Barefoot in Suburbia

Homeschooling & Special Needs, Inspired by the Montessori Way

Outdoor Hour Challenge–Cattails August 4, 2010

Filed under: Exploring Nature — Barefoot in Suburbia @ 12:16 pm
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This week’s nature study is on cattails!  It just so happened that on our walk around the neighborhood one day, we discovered a little drainage ditch with some cattails in it.  So, we decided to go down one day when my husband was home with Bug….the journey down to the cattails wasn’t one that would be easy for a baby.  The grass leading up to it was pretty high and full of thorny plants, and the cattails themselves were sitting in some marshy water. 

The ditch area with the cattails

Cattails sitting in marshy water. There were lots of leaves, and about 2-3 dozen brown seed pods.

 

See how tall the grass is? It was pretty thorny too.

Monkey feeling the cattail. It was remarkably heavy and firm, considering that it's packed with fluff!

Another view of the marshy ditch. The cattails grow with wet roots, and so this is the perfect place for them!

Some of the cattail brown seed pods

Jedi feeling the cattail. He was very surprised by how soft and velvety the outside of it was!

The kids coming back to the street after the first part of the cattail study.

When we got back to the house, we dissected a couple of the seed pods to see what it looked like inside. Notice how densely packed the pod is! Hence why it was so firm!

The seeds are very tightly packed inside each pod...

But once you get them out, they are very fluffy and silky! Jedi guessed that eventually, the cattails release the seeds and they float away in the air because they are so light and fluffy.

A huge bird we saw in our backyard. It is insanely odd looking too. I'm guessing it's a turkey vulture, but I'm not sure. It was HUGE!

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4 Responses to “Outdoor Hour Challenge–Cattails”

  1. Julie Says:

    Great study! The stand of cattails we observed was in a hard to get to ditch, too. We haven’t dissected ours yet, they are saving it for when dh gets back from his travels. Love the pics. 🙂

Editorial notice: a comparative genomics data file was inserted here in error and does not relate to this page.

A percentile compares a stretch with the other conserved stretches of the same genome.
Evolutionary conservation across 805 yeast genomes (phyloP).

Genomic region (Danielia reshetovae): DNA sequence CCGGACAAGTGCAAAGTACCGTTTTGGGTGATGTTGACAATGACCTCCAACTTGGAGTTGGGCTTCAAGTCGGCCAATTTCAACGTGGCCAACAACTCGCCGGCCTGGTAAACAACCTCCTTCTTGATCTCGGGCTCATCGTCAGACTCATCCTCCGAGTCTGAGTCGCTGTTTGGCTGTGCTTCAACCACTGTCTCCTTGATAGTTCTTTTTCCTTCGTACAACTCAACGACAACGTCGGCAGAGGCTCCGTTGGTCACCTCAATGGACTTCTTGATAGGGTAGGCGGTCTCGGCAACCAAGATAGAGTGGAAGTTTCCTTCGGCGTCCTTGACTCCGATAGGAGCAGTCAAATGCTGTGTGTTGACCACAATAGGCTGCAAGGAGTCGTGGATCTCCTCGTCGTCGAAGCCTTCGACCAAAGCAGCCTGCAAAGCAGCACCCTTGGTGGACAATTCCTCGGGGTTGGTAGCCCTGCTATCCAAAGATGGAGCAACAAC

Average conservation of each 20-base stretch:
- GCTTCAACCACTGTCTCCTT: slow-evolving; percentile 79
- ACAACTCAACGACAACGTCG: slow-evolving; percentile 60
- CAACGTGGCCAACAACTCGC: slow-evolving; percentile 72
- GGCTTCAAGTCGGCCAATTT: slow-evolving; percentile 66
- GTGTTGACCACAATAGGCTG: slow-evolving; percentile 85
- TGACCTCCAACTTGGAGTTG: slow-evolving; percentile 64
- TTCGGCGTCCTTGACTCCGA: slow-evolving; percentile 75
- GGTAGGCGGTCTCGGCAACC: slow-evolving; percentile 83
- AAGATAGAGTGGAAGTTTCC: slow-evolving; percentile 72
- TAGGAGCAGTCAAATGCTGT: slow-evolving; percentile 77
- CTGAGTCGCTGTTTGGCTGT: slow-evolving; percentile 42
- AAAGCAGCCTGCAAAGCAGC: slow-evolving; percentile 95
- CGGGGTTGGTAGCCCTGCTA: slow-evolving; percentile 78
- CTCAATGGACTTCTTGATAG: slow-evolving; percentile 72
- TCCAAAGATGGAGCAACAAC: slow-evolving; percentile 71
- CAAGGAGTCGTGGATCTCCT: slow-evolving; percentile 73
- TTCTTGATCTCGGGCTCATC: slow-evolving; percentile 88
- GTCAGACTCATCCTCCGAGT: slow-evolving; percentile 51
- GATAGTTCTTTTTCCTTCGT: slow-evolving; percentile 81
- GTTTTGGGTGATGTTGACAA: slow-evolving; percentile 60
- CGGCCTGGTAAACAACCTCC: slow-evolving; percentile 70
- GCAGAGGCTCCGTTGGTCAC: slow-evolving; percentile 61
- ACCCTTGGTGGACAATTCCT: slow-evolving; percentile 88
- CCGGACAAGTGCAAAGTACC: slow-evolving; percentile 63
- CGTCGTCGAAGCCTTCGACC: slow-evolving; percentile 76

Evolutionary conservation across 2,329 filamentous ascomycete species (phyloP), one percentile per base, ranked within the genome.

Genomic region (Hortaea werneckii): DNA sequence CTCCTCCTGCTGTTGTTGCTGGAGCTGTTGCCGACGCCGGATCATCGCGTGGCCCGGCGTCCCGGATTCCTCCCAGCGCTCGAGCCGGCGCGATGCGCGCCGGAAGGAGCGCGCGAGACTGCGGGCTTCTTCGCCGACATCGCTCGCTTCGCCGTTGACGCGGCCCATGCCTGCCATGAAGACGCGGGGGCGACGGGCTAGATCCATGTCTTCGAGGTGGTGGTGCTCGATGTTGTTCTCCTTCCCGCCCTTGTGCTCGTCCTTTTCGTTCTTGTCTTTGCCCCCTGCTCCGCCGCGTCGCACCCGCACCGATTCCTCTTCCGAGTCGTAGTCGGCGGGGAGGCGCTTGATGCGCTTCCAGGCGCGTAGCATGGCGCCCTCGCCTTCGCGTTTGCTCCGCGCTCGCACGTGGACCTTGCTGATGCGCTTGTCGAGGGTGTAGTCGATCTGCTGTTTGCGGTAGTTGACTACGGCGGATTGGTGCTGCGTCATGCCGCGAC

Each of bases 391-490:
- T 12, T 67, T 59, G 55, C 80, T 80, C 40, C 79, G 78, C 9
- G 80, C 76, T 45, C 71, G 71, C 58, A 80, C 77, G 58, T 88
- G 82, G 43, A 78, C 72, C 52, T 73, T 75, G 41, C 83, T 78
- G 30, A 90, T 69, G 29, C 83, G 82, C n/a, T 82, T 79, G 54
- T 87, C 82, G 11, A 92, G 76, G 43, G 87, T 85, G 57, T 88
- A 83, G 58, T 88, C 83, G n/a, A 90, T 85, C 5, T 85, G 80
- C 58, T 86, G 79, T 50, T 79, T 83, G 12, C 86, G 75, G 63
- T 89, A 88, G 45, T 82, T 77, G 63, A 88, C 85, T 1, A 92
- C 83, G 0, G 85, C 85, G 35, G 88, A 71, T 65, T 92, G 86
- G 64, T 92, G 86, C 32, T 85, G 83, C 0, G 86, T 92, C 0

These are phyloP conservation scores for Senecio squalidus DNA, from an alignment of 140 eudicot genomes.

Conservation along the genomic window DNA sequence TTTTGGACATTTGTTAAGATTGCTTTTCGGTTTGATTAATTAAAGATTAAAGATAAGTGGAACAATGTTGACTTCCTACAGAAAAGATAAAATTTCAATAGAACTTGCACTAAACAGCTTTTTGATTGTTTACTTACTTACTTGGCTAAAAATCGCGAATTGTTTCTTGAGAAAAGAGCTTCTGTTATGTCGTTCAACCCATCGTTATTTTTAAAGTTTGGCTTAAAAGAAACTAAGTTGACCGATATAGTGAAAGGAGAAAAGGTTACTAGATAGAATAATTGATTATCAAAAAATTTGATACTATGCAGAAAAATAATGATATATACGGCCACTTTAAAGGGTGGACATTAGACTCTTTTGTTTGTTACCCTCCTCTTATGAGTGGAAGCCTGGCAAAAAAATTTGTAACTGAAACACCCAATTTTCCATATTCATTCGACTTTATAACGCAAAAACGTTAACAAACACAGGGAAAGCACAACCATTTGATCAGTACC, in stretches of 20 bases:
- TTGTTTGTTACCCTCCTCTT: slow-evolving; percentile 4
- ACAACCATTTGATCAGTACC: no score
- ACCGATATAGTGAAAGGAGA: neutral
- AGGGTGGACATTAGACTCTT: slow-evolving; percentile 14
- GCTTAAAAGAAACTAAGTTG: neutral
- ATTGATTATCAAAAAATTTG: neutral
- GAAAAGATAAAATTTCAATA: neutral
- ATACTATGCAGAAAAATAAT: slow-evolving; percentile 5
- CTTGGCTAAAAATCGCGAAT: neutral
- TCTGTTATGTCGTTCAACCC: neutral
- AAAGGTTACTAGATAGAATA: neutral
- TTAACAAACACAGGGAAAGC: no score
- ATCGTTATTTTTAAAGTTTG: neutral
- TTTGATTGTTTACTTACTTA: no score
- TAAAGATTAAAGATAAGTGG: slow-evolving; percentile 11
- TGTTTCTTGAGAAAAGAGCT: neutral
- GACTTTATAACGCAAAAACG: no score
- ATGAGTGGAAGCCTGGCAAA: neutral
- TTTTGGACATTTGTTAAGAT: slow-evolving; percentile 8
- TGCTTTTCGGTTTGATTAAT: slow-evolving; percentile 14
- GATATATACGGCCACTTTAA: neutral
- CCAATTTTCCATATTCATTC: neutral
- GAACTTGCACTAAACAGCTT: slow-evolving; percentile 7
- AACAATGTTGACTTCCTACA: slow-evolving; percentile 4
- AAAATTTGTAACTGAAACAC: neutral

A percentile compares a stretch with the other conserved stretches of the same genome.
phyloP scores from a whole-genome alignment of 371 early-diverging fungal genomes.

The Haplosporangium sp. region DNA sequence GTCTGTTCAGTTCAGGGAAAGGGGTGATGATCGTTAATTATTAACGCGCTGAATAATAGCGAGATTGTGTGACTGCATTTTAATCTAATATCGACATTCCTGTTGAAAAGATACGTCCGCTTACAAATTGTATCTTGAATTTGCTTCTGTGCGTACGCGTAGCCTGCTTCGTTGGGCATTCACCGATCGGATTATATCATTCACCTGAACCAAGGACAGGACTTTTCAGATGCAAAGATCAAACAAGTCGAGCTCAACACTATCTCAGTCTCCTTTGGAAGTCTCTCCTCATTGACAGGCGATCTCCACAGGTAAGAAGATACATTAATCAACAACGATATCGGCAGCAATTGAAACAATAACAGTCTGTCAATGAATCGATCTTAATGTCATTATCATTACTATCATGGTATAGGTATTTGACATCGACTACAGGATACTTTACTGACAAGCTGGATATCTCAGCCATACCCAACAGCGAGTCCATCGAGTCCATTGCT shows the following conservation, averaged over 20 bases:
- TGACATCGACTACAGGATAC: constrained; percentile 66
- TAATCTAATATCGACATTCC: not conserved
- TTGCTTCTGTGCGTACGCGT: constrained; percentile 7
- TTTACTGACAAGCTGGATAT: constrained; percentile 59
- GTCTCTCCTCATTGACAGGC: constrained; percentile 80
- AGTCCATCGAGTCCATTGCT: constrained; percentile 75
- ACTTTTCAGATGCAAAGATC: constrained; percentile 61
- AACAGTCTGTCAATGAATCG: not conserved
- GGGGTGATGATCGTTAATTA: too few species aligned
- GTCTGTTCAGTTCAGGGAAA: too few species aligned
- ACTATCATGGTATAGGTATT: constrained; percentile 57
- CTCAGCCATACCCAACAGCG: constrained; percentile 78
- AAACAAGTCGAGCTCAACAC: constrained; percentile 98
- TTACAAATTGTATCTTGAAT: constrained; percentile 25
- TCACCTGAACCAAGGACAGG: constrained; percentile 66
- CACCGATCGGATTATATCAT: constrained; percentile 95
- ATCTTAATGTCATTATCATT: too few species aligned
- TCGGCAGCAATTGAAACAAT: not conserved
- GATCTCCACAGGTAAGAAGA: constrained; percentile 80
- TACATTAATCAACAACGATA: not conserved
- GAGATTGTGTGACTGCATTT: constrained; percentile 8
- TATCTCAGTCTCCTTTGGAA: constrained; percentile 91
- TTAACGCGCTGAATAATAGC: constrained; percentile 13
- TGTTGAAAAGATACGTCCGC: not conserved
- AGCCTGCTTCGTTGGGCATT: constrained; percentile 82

2. pebblekeeper Says:

    Great study – I didn’t cut ours open, I might do this when the boys get home later. This is also our first year to observe Turkey Vultures. It has taken a while to quickly distinguish them from the Eagles – Wing color being the biggest.

  3. Isn’t it amazing all the things we have never done with the common plants and other things in our every day life. This was our first year studying cattails and we have learned so much….we had a cattail explode in the house, not pretty.

    Great study and I love your photos. Can I use one for the OHC Photo of the Week? Let me know : harmonyfinearts@yahoo.com

    It sure looks like a turkey vulture to me. Big and ugly!
    http://www.allaboutbirds.org/guide/Turkey_Vulture/id
    It says that only the adults have red heads so many yours is a juvenile.

    Thanks for sharing your link.
    Barb

    • allyrae Says:

      Oh my gosh, that’s not even an adult?! I think I might be scared to meet an adult turkey vulture face to face…the juvenile one was big enough! 🙂

      And yes, feel free to use any of the pictures. 🙂


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